Bacterial Conjunctivitis

The most common gram-positive bacteria that are causative agents of conjunctivitis include Staphylococcus aureus, Streptococcus pneumoniae, and group A and B streptococci (Fig. 41-3). Gram-negative organisms include Haemophilus influenzae, Escherichia coli, and Pseudomonas aeruginosa. Bacterial conjunctivitis can occur at any age from the first day of life. Chemosis (edema of bulbar conjunctiva), purulent discharge, lid edema, and injection are common signs. Associated systemic septicemia can occur, especially with Pseudomonas infection. Cultures should be prepared on blood and chocolate agar.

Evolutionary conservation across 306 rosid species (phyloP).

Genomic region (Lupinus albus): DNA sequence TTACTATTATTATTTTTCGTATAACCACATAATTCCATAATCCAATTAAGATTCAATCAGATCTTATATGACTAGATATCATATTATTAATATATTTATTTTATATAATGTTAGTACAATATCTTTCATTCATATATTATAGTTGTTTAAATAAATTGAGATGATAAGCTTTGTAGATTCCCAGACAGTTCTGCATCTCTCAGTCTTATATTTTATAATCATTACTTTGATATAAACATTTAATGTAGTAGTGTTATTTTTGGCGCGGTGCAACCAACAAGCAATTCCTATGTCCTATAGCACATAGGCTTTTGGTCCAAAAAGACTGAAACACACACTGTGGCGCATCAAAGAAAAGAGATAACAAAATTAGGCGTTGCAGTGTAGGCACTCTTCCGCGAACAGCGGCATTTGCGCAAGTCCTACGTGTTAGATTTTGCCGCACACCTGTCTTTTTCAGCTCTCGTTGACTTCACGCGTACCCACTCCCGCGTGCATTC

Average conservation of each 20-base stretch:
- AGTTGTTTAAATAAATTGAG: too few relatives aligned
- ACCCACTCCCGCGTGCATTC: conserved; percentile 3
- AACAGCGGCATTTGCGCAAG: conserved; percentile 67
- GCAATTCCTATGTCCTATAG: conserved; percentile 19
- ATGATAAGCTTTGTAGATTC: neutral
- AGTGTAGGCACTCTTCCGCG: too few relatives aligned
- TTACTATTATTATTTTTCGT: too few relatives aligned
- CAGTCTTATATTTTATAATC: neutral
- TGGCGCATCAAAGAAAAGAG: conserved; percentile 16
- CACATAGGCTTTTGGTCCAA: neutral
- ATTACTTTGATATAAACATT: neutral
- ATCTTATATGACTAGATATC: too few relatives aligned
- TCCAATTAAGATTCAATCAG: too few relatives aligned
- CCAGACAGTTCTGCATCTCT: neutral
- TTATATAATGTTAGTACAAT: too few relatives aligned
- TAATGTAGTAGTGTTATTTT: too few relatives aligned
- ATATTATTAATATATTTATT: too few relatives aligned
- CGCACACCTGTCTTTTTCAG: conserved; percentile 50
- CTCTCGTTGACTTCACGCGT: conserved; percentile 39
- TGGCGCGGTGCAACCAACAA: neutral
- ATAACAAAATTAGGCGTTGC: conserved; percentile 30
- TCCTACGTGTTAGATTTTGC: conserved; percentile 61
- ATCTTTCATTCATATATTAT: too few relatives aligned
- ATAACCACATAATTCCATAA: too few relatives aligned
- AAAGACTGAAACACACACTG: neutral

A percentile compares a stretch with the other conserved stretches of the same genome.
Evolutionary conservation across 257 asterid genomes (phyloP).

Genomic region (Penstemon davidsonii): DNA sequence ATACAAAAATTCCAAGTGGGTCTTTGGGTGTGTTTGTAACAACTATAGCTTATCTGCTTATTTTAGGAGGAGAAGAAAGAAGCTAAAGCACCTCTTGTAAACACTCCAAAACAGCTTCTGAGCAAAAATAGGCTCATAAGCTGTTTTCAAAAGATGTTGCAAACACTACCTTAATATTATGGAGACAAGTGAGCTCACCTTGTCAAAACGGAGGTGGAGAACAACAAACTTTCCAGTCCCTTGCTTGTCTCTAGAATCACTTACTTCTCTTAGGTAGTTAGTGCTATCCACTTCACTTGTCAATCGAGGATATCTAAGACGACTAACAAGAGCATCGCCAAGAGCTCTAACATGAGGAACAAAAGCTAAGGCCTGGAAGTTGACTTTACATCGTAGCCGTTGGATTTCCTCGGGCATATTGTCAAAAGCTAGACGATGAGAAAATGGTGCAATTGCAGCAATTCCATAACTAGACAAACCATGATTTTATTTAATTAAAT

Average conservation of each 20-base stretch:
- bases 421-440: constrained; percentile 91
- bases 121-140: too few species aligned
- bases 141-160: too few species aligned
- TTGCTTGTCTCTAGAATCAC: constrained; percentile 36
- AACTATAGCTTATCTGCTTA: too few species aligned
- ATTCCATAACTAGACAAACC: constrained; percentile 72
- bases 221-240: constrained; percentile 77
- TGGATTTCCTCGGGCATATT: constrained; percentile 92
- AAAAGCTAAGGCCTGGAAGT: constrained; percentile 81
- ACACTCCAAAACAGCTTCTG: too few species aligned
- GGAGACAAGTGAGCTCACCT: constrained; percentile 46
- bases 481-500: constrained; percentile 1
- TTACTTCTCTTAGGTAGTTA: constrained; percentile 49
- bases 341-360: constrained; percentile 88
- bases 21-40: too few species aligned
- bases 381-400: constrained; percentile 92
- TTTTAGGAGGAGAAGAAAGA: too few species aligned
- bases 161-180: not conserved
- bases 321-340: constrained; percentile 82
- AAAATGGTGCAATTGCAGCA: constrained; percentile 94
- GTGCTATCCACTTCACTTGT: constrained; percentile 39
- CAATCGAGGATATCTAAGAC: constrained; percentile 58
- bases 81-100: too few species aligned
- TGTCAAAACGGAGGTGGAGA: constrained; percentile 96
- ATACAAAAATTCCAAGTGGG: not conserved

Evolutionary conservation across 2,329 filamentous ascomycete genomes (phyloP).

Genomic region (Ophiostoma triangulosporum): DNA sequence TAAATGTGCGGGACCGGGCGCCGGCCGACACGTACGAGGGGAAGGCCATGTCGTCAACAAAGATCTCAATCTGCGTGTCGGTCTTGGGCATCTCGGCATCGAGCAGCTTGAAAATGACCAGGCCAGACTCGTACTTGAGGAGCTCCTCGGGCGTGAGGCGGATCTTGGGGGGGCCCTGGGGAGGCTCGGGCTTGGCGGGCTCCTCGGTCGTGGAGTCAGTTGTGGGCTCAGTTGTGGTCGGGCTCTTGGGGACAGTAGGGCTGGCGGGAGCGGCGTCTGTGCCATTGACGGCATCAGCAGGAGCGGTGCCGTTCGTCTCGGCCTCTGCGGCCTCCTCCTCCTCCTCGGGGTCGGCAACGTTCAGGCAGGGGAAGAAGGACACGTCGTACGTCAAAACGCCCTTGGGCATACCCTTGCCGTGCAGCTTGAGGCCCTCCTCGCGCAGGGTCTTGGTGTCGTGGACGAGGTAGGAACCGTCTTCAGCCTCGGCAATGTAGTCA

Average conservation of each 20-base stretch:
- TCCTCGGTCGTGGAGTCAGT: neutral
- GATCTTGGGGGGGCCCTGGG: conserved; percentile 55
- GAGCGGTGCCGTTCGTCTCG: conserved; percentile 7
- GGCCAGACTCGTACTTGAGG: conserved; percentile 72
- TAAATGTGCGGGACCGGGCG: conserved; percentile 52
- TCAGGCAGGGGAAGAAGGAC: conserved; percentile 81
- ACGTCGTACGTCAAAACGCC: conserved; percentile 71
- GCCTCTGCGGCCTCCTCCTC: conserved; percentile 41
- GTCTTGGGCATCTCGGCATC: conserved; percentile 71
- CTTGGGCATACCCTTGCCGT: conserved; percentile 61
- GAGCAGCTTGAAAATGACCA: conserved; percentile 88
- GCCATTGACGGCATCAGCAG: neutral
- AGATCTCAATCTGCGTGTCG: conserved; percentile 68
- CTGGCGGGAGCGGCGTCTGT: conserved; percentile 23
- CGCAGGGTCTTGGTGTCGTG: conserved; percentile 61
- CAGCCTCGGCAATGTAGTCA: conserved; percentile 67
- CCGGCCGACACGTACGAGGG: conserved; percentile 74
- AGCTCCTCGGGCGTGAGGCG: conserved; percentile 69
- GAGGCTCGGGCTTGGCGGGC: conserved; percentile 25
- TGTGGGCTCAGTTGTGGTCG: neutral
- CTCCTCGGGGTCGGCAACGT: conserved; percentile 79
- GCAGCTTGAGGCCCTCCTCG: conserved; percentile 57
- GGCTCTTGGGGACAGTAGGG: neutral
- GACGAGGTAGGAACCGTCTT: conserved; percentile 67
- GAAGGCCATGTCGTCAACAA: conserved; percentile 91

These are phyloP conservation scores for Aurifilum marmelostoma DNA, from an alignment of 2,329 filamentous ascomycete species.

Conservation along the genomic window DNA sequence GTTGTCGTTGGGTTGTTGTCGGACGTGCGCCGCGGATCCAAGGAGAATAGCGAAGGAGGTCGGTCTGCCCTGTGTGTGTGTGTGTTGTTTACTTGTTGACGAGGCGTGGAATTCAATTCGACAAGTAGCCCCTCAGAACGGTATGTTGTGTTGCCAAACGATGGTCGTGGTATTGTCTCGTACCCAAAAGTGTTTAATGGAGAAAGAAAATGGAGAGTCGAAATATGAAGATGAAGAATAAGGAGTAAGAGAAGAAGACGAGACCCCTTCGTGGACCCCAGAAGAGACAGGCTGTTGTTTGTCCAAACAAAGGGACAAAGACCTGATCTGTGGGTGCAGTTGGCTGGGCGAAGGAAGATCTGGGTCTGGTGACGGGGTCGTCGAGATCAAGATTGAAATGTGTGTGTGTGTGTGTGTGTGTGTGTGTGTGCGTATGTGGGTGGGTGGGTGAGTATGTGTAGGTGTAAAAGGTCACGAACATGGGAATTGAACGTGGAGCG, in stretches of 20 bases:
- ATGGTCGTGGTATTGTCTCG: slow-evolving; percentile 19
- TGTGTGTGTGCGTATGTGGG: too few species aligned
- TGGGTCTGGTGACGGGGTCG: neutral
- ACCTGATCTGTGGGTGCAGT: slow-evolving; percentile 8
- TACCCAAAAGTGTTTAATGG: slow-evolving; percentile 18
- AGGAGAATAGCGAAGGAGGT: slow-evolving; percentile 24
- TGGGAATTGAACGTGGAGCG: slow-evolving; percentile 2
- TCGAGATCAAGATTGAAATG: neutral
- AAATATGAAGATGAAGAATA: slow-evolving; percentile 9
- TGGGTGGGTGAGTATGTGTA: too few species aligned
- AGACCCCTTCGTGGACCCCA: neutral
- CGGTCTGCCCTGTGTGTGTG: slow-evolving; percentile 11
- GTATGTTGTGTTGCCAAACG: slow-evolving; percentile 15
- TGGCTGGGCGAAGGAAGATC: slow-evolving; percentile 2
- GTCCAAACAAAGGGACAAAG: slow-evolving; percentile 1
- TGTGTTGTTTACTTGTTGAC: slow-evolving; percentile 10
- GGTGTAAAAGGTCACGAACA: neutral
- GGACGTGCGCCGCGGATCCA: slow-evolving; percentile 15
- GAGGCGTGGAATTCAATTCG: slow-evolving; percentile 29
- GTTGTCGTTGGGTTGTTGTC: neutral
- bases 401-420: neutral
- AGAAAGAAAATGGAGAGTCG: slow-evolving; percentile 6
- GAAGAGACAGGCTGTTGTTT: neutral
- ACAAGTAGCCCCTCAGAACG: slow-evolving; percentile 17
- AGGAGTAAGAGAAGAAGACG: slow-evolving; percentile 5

A topical fluoroquinolone often provides effective treatment for severe cases before culture results (Leibowitz, 1991). Gram-negative organisms are best treated with tobra-mycin or a topical fluoroquinolone. Systemic antibiotics are recommended when there is evidence of systemic disease. Physicians should use caution with gentamicin, neomycin, and sulfacetamide eye medications, because these drugs may cause a toxic chemical conjunctivitis and complicate management. Patients with mild conjunctivitis generally respond to erythromycin or bacitracin ointment.

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